comScore

Senate GOP leader: Minnesotans won't 'complain' about global warming

After a climate emergency was declared in Minneapolis, Minnesota Senate Republican Paul Gazelka chastised officials for "scaring Minnesotans."

After a climate emergency was declared in Minneapolis, Minnesota Senate Republican Paul Gazelka chastised officials for "scaring Minnesotans." Glen Stubbe, Star Tribune

Minneapolis has made up its mind. Climate change is an emergency.

The city's Friday declaration comes with demand for “a massive-scale mobilization to halt, reverse, and address the consequences and causes of climate change,” including establishing a “social cost” to carbon and partnering with other cities to raise clean energy standards.

If you asked the 11,000 scientists who, last month, warned of “untold suffering” if the world didn’t act rapidly to cut carbon emissions, they’d probably tell you it was about damn time—if not too late.

No one asked Senate Majority Leader Paul Gazelka (R-Nisswa). But on Saturday, Gazelka tweeted anyway, offering this dismissive response to a WCCO story about the Minneapolis pronouncement.

A few of the folks in his replies were alarmed that a person in Gazelka’s position would be so blasé about this. It’s not that surprising, given he similarly dismissed Gov. Tim Walz’s creation of a subcabinet on climate change earlier this month.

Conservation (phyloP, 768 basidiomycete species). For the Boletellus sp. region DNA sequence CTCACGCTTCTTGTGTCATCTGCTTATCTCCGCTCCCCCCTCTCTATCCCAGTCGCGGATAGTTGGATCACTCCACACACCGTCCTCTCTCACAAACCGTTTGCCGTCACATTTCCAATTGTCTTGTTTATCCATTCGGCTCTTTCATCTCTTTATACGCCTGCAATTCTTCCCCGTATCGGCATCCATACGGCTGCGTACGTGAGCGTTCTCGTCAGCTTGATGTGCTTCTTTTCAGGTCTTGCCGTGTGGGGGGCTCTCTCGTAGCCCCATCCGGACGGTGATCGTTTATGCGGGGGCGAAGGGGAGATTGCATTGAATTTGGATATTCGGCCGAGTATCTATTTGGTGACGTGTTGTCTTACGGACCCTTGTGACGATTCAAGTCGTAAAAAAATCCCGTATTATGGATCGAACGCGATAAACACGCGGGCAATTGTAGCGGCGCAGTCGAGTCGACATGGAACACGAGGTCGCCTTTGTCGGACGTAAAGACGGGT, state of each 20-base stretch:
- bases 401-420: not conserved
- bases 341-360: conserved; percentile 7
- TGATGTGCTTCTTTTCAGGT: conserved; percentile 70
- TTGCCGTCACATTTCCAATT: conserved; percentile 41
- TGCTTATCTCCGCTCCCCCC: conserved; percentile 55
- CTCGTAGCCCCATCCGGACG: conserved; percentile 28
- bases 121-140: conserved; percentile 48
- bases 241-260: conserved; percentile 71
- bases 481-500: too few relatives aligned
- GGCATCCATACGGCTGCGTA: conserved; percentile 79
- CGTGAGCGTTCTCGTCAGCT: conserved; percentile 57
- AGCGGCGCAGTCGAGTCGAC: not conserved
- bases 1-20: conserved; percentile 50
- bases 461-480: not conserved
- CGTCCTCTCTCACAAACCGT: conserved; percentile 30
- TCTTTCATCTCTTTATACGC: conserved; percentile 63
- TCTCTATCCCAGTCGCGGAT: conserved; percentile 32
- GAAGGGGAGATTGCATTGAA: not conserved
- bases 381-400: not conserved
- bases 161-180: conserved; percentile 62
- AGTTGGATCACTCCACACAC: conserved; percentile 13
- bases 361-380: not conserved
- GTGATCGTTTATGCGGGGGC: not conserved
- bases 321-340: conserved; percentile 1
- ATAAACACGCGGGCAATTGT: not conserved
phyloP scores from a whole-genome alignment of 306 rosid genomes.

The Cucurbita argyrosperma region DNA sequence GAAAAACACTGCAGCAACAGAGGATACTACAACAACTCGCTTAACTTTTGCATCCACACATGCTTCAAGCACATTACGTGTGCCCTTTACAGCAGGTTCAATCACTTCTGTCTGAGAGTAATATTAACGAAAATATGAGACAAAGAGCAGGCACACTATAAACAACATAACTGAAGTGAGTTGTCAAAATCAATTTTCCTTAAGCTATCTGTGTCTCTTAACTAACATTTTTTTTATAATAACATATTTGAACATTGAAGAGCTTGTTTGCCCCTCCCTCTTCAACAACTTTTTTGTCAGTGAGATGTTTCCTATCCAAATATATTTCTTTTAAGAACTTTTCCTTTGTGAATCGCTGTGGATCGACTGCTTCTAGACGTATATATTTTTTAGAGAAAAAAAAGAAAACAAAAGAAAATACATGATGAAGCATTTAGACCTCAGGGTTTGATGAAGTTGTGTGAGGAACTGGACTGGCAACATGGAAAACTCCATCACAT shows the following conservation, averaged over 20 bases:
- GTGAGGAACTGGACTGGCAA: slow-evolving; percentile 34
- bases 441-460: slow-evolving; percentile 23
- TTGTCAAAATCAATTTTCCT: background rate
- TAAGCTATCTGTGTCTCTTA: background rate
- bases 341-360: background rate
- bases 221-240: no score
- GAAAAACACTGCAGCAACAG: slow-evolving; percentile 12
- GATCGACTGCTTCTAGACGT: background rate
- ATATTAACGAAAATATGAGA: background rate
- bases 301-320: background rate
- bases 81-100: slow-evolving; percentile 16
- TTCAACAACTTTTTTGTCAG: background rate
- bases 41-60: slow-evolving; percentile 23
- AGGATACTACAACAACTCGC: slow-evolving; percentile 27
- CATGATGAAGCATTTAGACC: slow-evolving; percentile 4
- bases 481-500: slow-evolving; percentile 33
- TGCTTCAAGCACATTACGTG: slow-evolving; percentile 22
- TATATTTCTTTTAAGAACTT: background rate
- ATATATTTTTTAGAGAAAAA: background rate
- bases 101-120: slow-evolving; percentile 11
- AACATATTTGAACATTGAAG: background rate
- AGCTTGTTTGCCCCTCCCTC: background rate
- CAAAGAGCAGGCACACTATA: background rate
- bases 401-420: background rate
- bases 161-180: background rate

(Gazelka didn’t respond to interview requests.)

Minnesota is one of the fastest-warming states in the nation. A couple of our counties have already hit the 2-degree (Celsius) mark scientists have warned about since the 2015 Paris accord.

And Minnesotans have already been feeling the burn—with warmer winters, crop-busting drought, and the alarming frequency of so-called “hundred-year floods” that effectively wash away topsoil. The Mississippi River laps into our cities regularly.

Our lakes freeze later and thaw sooner. Pests, parasites, and poisonous algae are thriving. Forests are receding, distinctive wildlife becoming scarcer and scarcer as it flees to the north—all promised omens that a changing climate means a changing way of life.

To Gazelka's point, Minnesotans are already "complaining." The last large-scale youth climate strike in our state was a little over a week ago. 

A recent report commissioned by Chairman of the Joint Chiefs of Staff Gen. Mark Milley, a Trump appointee, warns “tens (if not hundreds) of millions of people” would be displaced by climate change, creating “massive, enduring instability” and potentially leading to the literal collapse of the U.S. military. Environmental Protection Agency staffers estimated we’d end up spending $224 billion dealing with its catastrophic effects by 2090, including water resources, agriculture, and the loss of human life.

We are going to agree with Gazelka on one thing. Panic is not the answer. The last thing we need is to become paralyzed by the magnitude of what we’re facing. But it's also the last chance to ensure a life of any kind for generations of Minnesotans. 

Or, in other words: